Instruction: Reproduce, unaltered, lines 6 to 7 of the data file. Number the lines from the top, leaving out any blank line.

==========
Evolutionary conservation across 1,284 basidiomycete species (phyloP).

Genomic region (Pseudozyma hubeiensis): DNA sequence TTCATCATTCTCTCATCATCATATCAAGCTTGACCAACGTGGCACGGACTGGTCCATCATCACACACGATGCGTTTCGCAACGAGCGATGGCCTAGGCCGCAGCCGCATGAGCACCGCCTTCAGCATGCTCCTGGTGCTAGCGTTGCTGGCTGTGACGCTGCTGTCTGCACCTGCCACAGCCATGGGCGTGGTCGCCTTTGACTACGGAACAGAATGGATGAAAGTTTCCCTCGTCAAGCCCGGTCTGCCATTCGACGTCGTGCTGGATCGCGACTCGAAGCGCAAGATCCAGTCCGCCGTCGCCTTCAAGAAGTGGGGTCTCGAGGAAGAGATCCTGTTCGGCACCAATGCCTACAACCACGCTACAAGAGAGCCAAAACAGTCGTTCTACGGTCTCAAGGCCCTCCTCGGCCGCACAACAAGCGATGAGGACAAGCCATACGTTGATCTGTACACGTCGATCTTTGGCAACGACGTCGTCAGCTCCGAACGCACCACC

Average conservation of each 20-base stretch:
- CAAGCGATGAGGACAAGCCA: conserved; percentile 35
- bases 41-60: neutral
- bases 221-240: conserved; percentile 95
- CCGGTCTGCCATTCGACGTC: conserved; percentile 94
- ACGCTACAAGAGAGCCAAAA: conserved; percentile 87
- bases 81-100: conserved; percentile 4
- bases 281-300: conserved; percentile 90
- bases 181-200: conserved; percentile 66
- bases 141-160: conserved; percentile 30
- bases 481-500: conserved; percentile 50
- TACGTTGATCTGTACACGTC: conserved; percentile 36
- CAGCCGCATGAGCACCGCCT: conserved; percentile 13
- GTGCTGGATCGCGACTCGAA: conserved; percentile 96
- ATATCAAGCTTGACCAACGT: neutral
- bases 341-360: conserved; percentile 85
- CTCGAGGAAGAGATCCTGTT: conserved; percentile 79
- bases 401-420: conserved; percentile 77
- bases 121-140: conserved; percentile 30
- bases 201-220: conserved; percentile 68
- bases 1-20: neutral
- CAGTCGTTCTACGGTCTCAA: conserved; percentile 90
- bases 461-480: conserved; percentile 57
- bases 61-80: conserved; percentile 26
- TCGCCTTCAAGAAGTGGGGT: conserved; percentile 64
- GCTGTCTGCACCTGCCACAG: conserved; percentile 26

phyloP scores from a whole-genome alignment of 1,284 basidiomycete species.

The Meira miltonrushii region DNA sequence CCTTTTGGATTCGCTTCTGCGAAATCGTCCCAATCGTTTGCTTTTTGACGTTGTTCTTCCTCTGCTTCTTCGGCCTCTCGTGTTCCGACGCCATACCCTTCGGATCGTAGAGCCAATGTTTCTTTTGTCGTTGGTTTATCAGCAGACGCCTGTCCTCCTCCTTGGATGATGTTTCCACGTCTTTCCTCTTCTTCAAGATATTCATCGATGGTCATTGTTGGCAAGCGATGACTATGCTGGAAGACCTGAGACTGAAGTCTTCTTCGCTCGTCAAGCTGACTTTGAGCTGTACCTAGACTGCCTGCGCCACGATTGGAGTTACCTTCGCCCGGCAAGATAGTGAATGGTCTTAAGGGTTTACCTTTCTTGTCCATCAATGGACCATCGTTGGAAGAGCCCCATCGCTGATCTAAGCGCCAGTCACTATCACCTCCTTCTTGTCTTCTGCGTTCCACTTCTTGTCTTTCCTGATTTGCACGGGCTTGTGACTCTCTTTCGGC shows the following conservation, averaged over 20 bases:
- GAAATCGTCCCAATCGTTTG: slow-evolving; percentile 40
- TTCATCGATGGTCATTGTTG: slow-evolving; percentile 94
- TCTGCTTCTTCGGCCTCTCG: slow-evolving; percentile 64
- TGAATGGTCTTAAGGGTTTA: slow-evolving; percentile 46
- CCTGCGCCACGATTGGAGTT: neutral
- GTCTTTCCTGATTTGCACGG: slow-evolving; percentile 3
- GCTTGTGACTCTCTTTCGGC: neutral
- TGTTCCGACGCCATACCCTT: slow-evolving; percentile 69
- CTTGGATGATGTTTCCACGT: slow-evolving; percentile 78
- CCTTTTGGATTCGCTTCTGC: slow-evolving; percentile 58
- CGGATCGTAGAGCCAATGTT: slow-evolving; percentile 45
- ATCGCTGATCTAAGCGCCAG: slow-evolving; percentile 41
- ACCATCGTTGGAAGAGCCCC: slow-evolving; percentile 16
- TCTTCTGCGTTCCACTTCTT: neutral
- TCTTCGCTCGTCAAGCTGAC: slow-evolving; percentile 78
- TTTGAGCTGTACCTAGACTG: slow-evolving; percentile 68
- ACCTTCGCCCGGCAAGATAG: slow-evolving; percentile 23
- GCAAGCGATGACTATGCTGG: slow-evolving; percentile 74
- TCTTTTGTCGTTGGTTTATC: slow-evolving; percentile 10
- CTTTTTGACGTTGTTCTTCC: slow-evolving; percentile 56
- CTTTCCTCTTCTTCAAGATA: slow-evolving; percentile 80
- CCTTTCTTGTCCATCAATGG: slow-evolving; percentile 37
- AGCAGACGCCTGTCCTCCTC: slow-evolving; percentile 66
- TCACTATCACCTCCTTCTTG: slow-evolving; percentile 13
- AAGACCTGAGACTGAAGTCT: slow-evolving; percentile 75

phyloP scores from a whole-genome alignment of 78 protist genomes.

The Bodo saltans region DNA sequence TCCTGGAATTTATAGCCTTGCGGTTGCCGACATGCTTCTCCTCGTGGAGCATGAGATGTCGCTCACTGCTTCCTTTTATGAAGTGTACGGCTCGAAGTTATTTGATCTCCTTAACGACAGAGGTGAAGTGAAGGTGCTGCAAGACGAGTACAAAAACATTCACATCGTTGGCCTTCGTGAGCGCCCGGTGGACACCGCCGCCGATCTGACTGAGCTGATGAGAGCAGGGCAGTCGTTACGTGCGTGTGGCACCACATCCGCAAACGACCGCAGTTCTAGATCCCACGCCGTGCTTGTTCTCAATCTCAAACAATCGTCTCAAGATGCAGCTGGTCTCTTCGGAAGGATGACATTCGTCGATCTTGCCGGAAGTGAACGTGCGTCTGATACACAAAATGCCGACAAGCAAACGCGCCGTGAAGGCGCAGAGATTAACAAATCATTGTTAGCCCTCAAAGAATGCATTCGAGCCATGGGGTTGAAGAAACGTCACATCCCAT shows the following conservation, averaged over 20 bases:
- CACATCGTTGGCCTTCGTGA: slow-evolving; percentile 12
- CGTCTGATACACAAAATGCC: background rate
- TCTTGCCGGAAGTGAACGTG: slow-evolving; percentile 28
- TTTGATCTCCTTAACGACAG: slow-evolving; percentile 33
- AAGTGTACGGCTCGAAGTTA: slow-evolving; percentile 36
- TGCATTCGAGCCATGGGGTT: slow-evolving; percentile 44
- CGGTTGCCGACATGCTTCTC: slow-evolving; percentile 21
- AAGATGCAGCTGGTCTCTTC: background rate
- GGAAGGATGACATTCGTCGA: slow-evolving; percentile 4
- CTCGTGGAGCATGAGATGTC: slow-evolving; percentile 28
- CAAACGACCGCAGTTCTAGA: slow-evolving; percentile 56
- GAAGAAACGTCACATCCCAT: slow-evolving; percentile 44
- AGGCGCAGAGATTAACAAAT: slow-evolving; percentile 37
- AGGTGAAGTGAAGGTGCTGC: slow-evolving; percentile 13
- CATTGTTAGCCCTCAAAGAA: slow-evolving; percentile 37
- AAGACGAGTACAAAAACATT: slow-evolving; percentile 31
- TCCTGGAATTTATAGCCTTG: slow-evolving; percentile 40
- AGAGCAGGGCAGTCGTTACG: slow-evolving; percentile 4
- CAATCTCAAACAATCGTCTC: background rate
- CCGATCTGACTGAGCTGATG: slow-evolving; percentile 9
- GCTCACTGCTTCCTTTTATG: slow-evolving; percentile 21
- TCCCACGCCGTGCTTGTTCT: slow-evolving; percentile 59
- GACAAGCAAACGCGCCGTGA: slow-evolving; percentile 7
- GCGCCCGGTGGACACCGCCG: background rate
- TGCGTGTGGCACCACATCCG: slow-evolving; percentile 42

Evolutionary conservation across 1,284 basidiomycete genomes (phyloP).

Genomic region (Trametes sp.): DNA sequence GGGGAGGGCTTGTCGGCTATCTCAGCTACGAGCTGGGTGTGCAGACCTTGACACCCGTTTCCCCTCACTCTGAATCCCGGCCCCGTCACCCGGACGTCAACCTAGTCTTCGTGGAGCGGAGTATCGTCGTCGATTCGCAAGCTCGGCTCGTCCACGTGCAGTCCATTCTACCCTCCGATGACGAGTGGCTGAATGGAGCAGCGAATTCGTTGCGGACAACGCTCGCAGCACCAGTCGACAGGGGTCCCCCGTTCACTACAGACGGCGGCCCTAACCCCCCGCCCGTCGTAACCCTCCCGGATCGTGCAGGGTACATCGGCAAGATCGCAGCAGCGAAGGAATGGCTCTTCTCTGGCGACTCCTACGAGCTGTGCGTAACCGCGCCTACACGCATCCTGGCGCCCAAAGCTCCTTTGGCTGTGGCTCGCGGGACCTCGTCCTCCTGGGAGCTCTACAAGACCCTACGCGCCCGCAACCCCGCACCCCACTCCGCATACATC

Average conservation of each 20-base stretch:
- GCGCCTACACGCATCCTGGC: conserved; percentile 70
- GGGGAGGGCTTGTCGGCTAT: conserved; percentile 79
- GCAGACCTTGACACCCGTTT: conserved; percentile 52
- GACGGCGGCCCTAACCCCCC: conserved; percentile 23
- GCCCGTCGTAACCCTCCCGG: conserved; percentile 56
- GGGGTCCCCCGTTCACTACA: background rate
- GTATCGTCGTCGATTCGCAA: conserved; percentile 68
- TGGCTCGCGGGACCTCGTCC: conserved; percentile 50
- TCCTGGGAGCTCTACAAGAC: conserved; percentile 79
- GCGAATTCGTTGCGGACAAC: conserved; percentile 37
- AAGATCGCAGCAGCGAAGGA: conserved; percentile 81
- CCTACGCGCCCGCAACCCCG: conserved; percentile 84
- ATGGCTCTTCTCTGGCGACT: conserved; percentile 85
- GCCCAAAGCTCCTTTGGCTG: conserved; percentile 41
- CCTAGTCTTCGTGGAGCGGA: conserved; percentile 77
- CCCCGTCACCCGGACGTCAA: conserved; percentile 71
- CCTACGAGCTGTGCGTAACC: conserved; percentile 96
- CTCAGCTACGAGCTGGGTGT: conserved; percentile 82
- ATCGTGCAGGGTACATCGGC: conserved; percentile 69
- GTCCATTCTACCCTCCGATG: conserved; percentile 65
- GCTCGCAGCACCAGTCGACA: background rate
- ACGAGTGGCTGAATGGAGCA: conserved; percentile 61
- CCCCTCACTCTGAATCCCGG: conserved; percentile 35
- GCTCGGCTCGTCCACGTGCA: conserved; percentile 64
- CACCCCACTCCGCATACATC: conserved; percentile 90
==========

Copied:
- bases 221-240: conserved; percentile 95
- CCGGTCTGCCATTCGACGTC: conserved; percentile 94